Food Xcel allowed Rob to tap into expert advice, workshops, mentorships, and support for his business. It also offered a chance to compete for a $25,000 award from Innovation PEI’s Ignition Fund. Covehead Seafoods was one of eight finalists who stepped in front of three judges on February 20 to pitch their food product ideas for the prize.

He was the successful winner of that competition and the money was immediately used. “I used it to become more efficient in my production. I purchased a bigger commercial mixer and the big thing was a filling machine, cause we were filling these tubs manually before.”

Each month, he uses the BioFoodTech facilities to produce 2000 units of the 175g containers, packing local lobster, fresh vegetables like red pepper and green onion, and other ingredients into the dip. “Lobster is our number one ingredient,” he proudly said. “The only meat in there is lobster meat.” The lobster he uses is all from PEI, sourced through MR Seafoods and the local lobster plants here. Unlike the days when he was using lobster fresh off his dad’s boat, these days he has to purchase it from a federally regulated facility.

Originally created as a fresh dip, it is now flash-frozen and sold as a frozen product. That decision was all about shelf-life, and as Rob didn’t want to add extra preservatives to the dip, there were a few more tweaks required for his recipe. “The whole frozen thing, it’s gonna work out great, because it’s stable…you can ship it anywhere in its frozen state, you don’t have to worry about shelf life.” Once thawed, it has a shelf life of seven days.

Greg, Fred, Landon, and Rob Morrison on the water
Photo credit: Al Douglas

Currently the dip is sold at MR Seafoods, Gallant’s & Co, Doiron Fisheries, Riverview Market, and a few other stores across PEI. It is also carried in Halifax at the Fisherman’s Market (again, through MR Seafoods connections).

Rob said they struggled with calling it a ‘dip’ as it is more versatile than just an addition to a cheese and cracker platter. When asked what his favourite way to eat the dip, he quickly replied “on top of a barbequed steak”. He’s also fond of using it in a twice-baked potato, and adding to fish tacos as a topping.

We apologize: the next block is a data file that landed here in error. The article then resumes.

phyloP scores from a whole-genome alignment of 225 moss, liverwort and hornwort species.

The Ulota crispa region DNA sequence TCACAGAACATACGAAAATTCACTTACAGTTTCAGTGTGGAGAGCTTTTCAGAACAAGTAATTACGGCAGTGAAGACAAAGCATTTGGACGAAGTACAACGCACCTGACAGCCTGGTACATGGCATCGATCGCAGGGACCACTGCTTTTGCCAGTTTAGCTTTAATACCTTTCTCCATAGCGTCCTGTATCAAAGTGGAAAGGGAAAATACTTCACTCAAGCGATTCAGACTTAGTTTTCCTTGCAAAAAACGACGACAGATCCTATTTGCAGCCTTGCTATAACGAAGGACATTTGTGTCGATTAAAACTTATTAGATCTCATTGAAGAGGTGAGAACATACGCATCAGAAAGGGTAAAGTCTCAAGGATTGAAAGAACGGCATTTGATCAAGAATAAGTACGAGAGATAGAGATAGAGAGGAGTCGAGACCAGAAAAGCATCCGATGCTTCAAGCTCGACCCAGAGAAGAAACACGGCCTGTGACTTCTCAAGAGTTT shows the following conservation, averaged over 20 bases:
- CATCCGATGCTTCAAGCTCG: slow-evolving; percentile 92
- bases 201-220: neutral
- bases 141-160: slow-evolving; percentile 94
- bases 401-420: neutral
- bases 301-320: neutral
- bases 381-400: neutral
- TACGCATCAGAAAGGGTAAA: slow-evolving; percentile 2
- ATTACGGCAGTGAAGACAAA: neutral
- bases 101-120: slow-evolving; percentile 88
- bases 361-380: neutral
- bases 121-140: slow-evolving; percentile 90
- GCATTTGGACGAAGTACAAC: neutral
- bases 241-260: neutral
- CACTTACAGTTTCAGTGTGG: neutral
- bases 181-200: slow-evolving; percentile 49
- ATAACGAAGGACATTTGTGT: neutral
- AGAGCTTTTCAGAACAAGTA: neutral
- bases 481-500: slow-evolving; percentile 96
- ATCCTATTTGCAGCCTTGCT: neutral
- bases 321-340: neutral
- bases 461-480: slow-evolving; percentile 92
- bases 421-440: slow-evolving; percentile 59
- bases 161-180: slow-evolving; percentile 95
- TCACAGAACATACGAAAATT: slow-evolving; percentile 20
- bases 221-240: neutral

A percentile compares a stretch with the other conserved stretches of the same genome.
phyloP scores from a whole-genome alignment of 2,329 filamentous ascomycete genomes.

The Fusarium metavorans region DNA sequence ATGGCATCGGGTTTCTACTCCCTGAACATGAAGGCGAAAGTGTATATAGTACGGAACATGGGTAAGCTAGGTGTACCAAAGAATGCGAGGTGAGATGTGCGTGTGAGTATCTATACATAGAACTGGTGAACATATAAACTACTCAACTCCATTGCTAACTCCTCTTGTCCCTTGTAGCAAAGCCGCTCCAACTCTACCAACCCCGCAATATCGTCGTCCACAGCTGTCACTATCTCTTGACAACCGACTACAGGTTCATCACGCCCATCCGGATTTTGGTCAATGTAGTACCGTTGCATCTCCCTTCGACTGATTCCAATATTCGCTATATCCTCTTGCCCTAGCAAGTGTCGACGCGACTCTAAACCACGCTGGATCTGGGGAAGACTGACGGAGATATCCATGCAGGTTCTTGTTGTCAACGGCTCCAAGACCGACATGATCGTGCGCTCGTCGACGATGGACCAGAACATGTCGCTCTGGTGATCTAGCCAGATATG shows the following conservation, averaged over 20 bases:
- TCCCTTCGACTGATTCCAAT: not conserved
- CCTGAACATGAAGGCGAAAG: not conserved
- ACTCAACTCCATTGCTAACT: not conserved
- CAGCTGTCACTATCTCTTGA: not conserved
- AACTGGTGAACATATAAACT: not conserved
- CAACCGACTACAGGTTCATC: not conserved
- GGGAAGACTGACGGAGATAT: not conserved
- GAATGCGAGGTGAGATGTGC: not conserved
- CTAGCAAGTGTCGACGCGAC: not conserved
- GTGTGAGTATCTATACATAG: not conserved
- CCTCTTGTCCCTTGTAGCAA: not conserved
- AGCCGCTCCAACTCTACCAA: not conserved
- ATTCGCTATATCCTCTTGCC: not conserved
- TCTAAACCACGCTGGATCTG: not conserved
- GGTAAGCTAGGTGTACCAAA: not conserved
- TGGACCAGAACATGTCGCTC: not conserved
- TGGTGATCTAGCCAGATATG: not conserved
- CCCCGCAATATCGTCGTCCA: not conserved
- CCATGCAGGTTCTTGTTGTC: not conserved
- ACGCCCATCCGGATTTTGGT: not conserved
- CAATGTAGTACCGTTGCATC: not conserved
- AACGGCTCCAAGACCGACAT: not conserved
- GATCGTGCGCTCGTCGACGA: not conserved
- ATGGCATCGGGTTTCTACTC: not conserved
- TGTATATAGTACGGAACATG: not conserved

The next big step for Covehead Seafoods is getting it into the Atlantic Sobeys stores. Rob has been working with the Sobeys division for several months and is anticipating that the product will roll out across stores later this fall. The aim, just like when he launched with MR Seafoods, is to get the dip out for the Christmas market, as it is an ideal premium product. From there he’d like to see the product in Toronto and Montreal stores.

Should the demand for the lobster dip increase substantially, Covehead Seafoods will need to move out of the BioFoodTech production facility and into their own space. Rob said, “If we have some success, that’s something we are going to have to think about, that would be the next step… I would love to make that leap to my own little spot, it wouldn’t have to be big or grand.”

Big or small, it’s clear that Covehead Seafoods is on the way to tasting success.

About Cheryl Young

A “Jill of all trades” describes Cheryl to a T. From operating her own handyperson company, to selling luxury cars, to working as a film and TV crew member, her resume is diverse. But her dream as a kid was to be a journalist and she started down that path many years ago at CBC Charlottetown. Returning to her journalism roots, she’s excited to be editing Salty’s content and occasionally writing herself.